Exposure to Severn Malnutrition Associated with Increased Breast Cancer Risk

 Behind the Cancer Headlines®

April 12, 2004 


Women who experienced a short but severe decrease in their food intake during the 1944–1945 Dutch famine have an increased risk of breast cancer compared with women whose caloric intake was not as greatly affected, according to a study published in the Journal of the National Cancer Institute.  

Several animal studies have found that reducing caloric intake by one-third to one-half for the animals' lifetime prevents various types of cancer, but the implications of short-term caloric restriction are largely unknown. However, reproducing these types of studies in humans raises ethical and practical issues.  

During World War II, a famine in the western part of The Netherlands resulted from a food embargo imposed by German authorities. Between 1983 and 1986, about 15,000 women participating in a Dutch breast cancer screening program who were between ages 2 and 33 during the 1944–1945 famine responded to a questionnaire about their famine experience. Sjoerd G. Elias, Ph.D., of the Julius Center for Health Sciences and Primary Care at the University Medical Center Utrecht, The Netherlands, and colleagues used data gathered from these women to study the effects of the famine on subsequent breast cancer risk.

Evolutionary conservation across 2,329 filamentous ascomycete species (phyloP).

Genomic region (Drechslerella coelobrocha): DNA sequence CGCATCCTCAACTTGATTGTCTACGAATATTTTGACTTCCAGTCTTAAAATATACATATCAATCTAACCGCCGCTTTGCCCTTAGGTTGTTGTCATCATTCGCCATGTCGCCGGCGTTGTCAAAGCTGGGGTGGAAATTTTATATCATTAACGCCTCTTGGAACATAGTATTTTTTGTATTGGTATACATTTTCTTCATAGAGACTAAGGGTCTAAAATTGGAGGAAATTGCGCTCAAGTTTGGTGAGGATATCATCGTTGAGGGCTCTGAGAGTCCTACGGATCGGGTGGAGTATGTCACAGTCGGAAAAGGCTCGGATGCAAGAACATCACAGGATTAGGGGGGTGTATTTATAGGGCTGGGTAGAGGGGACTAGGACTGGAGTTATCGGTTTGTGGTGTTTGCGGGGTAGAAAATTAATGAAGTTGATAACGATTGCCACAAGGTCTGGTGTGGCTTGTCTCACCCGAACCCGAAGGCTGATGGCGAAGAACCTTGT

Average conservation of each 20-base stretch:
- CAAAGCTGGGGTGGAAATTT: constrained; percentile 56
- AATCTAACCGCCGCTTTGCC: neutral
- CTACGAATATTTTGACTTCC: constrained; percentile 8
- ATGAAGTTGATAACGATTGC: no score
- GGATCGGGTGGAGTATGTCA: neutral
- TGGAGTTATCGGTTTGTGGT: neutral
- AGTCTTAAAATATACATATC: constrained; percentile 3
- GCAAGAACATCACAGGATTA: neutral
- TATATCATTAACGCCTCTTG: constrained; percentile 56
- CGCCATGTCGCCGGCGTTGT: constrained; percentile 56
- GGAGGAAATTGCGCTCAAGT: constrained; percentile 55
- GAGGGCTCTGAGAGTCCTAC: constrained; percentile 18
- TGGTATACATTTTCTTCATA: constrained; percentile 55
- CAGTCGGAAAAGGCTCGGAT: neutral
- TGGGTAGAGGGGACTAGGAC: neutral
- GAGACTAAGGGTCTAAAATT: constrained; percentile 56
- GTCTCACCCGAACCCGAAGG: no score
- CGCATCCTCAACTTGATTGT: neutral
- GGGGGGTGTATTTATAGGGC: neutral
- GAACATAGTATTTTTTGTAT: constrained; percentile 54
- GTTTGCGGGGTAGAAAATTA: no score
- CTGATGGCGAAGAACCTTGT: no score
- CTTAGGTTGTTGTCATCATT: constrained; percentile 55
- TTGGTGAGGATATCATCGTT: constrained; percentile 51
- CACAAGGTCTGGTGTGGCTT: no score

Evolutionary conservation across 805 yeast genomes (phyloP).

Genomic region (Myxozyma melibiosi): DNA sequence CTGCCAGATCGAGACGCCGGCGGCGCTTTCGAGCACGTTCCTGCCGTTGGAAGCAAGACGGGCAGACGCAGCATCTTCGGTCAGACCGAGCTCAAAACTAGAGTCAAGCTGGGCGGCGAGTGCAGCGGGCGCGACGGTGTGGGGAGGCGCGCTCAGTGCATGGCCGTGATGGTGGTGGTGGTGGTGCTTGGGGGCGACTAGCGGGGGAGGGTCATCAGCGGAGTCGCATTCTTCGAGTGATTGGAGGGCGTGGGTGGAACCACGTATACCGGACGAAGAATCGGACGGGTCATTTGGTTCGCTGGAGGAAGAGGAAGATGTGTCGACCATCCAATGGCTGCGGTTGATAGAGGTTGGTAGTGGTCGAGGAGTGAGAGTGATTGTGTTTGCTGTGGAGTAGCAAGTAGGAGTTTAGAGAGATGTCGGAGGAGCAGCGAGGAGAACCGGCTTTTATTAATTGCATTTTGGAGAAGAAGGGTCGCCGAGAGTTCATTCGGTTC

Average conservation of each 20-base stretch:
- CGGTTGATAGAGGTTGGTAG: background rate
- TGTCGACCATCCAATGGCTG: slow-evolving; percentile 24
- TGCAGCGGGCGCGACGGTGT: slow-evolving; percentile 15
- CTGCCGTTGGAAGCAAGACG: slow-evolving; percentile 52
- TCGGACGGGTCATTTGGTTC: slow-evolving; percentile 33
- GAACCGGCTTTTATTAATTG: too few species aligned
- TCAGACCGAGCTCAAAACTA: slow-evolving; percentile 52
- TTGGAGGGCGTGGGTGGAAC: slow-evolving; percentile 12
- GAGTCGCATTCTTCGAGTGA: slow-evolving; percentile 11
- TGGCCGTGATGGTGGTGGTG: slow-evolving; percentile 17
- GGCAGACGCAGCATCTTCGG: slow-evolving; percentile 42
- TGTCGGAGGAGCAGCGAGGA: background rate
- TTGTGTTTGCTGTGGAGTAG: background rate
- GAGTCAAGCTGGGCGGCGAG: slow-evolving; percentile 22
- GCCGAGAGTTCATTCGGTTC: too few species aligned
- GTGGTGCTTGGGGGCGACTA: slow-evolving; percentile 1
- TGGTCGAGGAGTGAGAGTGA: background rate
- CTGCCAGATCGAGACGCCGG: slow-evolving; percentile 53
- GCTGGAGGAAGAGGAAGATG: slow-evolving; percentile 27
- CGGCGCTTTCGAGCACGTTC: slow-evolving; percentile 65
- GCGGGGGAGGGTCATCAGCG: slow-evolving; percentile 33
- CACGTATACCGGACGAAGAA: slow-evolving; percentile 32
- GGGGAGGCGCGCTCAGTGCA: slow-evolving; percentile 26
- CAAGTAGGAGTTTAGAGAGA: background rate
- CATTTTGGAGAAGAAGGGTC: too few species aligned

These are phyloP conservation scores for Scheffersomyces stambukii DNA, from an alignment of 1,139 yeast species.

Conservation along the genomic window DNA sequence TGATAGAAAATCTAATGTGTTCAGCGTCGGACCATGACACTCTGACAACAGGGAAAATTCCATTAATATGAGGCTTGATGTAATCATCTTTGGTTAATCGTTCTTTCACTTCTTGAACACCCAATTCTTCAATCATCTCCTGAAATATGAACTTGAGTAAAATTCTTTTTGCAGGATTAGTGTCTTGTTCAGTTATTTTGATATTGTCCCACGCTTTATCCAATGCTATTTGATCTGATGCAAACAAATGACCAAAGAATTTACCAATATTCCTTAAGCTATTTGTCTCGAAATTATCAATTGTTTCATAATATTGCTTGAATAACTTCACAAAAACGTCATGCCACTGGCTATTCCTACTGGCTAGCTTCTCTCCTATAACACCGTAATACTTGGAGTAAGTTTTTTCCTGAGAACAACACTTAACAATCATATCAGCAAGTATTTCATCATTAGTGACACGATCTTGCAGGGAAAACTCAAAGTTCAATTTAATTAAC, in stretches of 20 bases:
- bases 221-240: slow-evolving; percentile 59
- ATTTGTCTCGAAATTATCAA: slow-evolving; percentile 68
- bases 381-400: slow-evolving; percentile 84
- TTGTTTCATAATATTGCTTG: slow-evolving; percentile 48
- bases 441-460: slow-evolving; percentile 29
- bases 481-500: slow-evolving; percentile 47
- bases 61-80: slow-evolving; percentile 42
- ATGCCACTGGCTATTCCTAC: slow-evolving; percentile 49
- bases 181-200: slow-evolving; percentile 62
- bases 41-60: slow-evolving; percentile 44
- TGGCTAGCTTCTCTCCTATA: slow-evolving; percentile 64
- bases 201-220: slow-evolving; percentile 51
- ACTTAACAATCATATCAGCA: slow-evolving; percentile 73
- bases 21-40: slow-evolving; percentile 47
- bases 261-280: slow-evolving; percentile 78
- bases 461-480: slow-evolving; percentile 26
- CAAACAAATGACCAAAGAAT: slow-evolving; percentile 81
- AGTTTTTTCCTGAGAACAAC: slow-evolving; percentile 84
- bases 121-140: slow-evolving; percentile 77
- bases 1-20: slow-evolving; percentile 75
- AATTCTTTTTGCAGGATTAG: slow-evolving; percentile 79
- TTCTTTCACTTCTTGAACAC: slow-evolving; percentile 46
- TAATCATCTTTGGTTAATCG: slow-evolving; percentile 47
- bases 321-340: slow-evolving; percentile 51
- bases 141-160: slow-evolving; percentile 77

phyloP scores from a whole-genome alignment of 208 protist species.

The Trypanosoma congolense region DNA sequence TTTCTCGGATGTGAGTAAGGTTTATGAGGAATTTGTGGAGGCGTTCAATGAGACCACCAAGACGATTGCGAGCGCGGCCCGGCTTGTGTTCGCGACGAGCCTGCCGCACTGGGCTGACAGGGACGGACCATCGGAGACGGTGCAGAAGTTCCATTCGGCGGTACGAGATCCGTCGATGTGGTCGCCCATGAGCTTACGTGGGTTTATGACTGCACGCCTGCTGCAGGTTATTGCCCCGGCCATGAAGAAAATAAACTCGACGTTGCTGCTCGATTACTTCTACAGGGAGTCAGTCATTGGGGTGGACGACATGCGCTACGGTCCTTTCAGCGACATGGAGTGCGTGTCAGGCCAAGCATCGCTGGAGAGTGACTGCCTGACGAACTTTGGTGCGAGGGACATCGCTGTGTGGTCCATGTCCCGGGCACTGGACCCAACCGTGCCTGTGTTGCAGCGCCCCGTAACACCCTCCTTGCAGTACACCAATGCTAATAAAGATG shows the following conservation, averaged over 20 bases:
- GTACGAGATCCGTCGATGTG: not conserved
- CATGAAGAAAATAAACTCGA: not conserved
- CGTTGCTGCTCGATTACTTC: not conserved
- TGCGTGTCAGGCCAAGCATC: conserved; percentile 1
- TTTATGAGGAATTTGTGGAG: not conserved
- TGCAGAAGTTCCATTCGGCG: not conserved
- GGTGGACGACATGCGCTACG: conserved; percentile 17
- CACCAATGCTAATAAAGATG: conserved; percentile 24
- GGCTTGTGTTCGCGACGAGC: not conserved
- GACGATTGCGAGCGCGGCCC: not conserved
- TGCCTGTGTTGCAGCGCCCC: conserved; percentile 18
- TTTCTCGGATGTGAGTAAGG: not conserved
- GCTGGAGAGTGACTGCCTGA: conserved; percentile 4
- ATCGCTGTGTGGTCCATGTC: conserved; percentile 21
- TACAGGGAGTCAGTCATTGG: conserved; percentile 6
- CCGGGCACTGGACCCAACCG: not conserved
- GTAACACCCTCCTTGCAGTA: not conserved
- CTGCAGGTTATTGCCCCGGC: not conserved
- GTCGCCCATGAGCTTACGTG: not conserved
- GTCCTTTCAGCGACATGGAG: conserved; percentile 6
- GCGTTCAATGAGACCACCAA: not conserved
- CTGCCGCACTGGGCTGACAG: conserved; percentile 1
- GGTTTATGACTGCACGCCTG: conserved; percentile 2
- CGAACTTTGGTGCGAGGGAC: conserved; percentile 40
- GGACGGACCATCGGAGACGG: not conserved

Women were given a famine exposure score—absent, moderate, or severe exposure to famine—based on information about hunger, cold, and weight loss. The risk of breast cancer increased with increasing severity of famine exposure. For example, women who experienced severe exposure to famine had a 48% increased risk of breast cancer compared with women who were not affected by the famine. 

The association between famine exposure and breast cancer risk was highest among women who were between ages 2 and 9 during the famine compared with women exposed at older ages. The risk was also stronger among women who never gave birth compared with women who had children.  

Although a mechanism for the increased breast cancer risk among women exposed to short-term famine is unknown, the authors suggest that several endocrine systems may adapt to the extreme conditions of the famine, particularly while such systems are developing in young children, and are consequently inadequately developed to respond to a much higher caloric intake later on in life.  

"Although the 1944–1945 famine is a black page in Dutch history, it provides a unique situation in which to study the long-term consequences of a short but severe famine in humans," the authors write.  



Journal of the National Cancer Institute, April 7, 2004